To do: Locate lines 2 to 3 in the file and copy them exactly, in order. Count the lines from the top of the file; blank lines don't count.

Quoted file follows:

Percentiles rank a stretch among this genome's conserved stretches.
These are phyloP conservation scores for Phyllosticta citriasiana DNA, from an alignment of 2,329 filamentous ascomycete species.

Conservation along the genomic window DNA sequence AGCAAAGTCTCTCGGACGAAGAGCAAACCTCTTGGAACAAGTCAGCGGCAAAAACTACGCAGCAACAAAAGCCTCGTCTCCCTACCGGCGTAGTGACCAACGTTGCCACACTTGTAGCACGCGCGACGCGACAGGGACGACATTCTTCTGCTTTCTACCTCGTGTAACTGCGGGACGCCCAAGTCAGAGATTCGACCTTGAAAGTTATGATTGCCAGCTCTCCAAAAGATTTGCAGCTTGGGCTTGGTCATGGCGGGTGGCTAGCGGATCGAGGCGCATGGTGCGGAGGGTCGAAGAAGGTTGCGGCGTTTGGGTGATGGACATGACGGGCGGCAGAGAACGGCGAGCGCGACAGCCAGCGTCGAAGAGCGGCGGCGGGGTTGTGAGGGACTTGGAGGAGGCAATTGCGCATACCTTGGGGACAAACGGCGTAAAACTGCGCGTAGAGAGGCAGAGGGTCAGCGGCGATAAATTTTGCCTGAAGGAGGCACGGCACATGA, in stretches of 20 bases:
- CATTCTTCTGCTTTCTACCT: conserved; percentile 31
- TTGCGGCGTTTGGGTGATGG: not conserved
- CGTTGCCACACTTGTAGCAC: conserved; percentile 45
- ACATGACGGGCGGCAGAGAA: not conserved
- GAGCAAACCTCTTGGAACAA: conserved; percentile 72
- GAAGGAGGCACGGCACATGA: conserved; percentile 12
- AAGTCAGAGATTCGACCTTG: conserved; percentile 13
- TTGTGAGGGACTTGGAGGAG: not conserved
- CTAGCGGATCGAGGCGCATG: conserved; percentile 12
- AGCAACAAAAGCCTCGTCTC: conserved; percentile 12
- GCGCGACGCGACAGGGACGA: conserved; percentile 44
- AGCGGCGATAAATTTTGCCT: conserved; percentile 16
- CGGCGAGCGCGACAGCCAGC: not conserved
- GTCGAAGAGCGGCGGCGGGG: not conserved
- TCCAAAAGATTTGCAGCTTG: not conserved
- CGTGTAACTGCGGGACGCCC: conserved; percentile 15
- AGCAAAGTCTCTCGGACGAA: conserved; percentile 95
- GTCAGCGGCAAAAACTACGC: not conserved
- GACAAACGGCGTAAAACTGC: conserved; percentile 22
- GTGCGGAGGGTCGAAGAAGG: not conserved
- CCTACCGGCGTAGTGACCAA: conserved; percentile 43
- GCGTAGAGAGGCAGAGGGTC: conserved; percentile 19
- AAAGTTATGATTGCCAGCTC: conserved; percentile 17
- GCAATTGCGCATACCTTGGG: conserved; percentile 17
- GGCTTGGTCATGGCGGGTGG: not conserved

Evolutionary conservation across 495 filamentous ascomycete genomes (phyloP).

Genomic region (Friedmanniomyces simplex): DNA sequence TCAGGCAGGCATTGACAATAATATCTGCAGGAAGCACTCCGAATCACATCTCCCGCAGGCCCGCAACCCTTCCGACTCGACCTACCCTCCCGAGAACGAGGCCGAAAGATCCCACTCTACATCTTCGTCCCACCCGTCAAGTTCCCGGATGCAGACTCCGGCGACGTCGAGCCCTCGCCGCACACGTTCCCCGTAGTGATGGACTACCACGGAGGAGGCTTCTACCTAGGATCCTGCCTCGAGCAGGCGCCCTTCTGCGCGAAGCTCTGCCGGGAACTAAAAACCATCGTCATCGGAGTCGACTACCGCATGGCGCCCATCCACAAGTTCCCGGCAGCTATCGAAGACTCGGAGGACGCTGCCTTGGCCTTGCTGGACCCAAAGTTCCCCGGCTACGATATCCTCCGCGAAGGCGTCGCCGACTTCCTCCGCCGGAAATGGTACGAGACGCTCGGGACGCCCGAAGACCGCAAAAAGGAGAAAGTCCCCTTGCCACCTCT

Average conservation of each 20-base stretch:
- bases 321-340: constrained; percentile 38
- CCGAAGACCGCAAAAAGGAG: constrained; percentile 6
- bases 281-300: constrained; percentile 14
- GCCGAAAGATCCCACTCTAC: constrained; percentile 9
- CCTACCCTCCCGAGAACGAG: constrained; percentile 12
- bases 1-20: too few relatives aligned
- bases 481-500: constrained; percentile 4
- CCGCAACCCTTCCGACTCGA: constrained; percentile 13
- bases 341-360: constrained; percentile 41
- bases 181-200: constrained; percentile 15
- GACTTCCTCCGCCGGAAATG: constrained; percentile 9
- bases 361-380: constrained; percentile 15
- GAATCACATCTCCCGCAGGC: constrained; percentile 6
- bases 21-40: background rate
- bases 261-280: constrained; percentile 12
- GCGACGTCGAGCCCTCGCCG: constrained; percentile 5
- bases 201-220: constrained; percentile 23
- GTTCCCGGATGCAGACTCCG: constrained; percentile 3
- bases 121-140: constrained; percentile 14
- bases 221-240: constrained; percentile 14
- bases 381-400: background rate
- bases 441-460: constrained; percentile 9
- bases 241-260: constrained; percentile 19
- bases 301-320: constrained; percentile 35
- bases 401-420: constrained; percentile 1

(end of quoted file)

These are phyloP conservation scores for Phyllosticta citriasiana DNA, from an alignment of 2,329 filamentous ascomycete species.

Conservation along the genomic window DNA sequence AGCAAAGTCTCTCGGACGAAGAGCAAACCTCTTGGAACAAGTCAGCGGCAAAAACTACGCAGCAACAAAAGCCTCGTCTCCCTACCGGCGTAGTGACCAACGTTGCCACACTTGTAGCACGCGCGACGCGACAGGGACGACATTCTTCTGCTTTCTACCTCGTGTAACTGCGGGACGCCCAAGTCAGAGATTCGACCTTGAAAGTTATGATTGCCAGCTCTCCAAAAGATTTGCAGCTTGGGCTTGGTCATGGCGGGTGGCTAGCGGATCGAGGCGCATGGTGCGGAGGGTCGAAGAAGGTTGCGGCGTTTGGGTGATGGACATGACGGGCGGCAGAGAACGGCGAGCGCGACAGCCAGCGTCGAAGAGCGGCGGCGGGGTTGTGAGGGACTTGGAGGAGGCAATTGCGCATACCTTGGGGACAAACGGCGTAAAACTGCGCGTAGAGAGGCAGAGGGTCAGCGGCGATAAATTTTGCCTGAAGGAGGCACGGCACATGA, in stretches of 20 bases: